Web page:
Half a million infected with malware via Google Play QR code apps
Half a million infected with malware via Google Play QR code apps

A series of apparently innocent QR Code reader apps appear to have potentially compromised 500,000 users after malicious actors uploaded malware laced versions to Google Play.


According to a report from SophosLabs, seven QR code reader apps were found to contain adware called Andr/HiddnAd-AJ, which may well have avoided detection due to a stealthy trick of not activating for six hours after download. Once the deadline has passed, the malware starts serving up full-screen ads and opening ads on webpages, as well as sending users notifications with links to ads.


Lee Munson, Security Researcher at Comparitech.com told SC Media UK: “While the presence of adware-infected apps on Google Play is a major inconvenience to the half a million or so people duped into installing them, many will be relieved that the temporarily hidden payload was nowhere near as damaging as it could have been.


By waiting for six hours after first use, the malware hidden within the QR code readers was clever enough to circumvent Google's controls at the time but, now it has shown its hand, this means of worming bad apps onto the Play store is likely to be closed off, for now at least.

Despite the large number of people affected, official app stores should still be the go-to place for all installs though, as third-party sites have way less – if any – controls in place and malware is far more common away from the trusted supplier sites.”


The apps avoided detection by simply working as QR Code readers as advertised, so that users (and presumably Google Play's checks) were fooled, and in addition concealed the adware code within what looks at first sight like a standard Android programming library.


“By adding an innocent-looking “graphics” subcomponent to a collection of programming routines that you'd expect to find in a regular Android program, the adware engine inside the app is effectively hiding in plain sight”, said the Sophos researchers.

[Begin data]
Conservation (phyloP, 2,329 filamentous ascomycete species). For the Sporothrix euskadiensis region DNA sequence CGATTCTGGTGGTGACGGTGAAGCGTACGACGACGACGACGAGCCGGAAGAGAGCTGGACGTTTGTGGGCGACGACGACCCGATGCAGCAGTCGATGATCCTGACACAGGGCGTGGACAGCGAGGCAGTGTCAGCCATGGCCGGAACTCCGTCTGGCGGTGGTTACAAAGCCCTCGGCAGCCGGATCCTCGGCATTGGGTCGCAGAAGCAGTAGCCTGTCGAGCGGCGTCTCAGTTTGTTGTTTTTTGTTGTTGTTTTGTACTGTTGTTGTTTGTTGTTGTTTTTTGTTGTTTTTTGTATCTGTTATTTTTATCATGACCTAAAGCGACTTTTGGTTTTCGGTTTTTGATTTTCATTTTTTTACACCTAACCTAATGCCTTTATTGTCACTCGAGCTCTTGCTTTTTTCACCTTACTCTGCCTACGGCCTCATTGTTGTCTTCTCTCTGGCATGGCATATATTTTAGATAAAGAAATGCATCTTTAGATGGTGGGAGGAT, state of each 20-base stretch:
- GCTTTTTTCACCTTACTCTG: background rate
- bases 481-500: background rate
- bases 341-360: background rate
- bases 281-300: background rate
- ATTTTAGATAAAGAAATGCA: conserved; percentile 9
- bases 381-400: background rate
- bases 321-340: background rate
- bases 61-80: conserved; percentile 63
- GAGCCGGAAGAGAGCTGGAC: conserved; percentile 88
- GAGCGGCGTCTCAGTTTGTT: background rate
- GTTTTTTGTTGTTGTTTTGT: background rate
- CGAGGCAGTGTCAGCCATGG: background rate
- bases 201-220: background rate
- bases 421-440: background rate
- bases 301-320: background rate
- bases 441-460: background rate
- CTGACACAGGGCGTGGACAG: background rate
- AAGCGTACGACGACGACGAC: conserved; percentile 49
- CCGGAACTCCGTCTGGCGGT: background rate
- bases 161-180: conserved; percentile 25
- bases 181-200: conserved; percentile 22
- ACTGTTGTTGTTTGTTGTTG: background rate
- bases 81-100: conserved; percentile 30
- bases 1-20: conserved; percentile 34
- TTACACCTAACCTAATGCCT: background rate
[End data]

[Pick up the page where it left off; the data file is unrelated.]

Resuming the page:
Ondrej Kubovic, security awareness specialist at ESET told SC Media UK that caution over installing apps from any source was key: “First, users should remove the infected apps from their device. Users are also recommended to install a reliable security software, scan their device and remove any remaining malicious code. To keep their Android device protected in the future, we would also recommend them to keep the device's operating system and apps up-to-date and also read reviews before installing a new app (mostly the negative ones, as the positive ones might be fabricated by the attacker).”


The IOC hashes of the infected apps are as follows - Google has removed them from Google Play.


10e3ceb69f1e4818ebd5e481f9c86c076cd15052559553fdf1a52a00a8059208
12b9cff2408db664f136194b13424f2b2372979a66b1cbd2a9aba7fae0adb22c
161cf72020cf3b45726c2416c444bfbef37dd6e833b693fbd379752828f7d762
2a3a20788f04d5db1818a671d9076ce9374a526bb85c3eefc25fd7f9b584afef
8e4750fcf8bee1fe6e7204ab66c7decba6495c8ab82167fa901a32d0e7e7c87b
c0f8d15340d3b3d7a0e3e29a8b78323a446a5af91aedafde1d6ac03abd9fd8e5
Cf378c1ce9556007f290025d83d1552b8a9b8f73d86a7db200a47d41c8b9c51f